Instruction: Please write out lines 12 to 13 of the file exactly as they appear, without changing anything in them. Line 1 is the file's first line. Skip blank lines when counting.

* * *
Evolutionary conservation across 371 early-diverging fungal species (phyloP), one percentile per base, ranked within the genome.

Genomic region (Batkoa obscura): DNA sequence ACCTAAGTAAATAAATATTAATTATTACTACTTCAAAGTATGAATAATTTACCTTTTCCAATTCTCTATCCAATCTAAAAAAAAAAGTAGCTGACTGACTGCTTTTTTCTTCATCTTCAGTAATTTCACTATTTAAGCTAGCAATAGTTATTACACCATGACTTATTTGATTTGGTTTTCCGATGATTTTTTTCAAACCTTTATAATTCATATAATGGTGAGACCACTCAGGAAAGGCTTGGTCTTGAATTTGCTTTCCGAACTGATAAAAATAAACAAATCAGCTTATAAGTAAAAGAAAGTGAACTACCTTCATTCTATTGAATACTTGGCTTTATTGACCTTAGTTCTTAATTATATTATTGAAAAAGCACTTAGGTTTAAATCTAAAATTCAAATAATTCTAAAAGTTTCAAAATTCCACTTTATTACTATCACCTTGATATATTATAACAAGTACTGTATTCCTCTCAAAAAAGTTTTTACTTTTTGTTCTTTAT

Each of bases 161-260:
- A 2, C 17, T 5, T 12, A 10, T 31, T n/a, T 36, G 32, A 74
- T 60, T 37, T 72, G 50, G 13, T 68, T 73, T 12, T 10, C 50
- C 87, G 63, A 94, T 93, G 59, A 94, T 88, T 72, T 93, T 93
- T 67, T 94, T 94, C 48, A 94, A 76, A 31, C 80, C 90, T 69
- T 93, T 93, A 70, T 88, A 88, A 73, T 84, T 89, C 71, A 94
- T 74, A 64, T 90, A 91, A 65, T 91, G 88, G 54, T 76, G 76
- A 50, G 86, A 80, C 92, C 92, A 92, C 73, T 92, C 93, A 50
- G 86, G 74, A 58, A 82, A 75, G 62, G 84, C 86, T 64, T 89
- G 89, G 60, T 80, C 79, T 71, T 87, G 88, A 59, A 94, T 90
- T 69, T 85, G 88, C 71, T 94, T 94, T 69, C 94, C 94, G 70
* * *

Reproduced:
- G 89, G 60, T 80, C 79, T 71, T 87, G 88, A 59, A 94, T 90
- T 69, T 85, G 88, C 71, T 94, T 94, T 69, C 94, C 94, G 70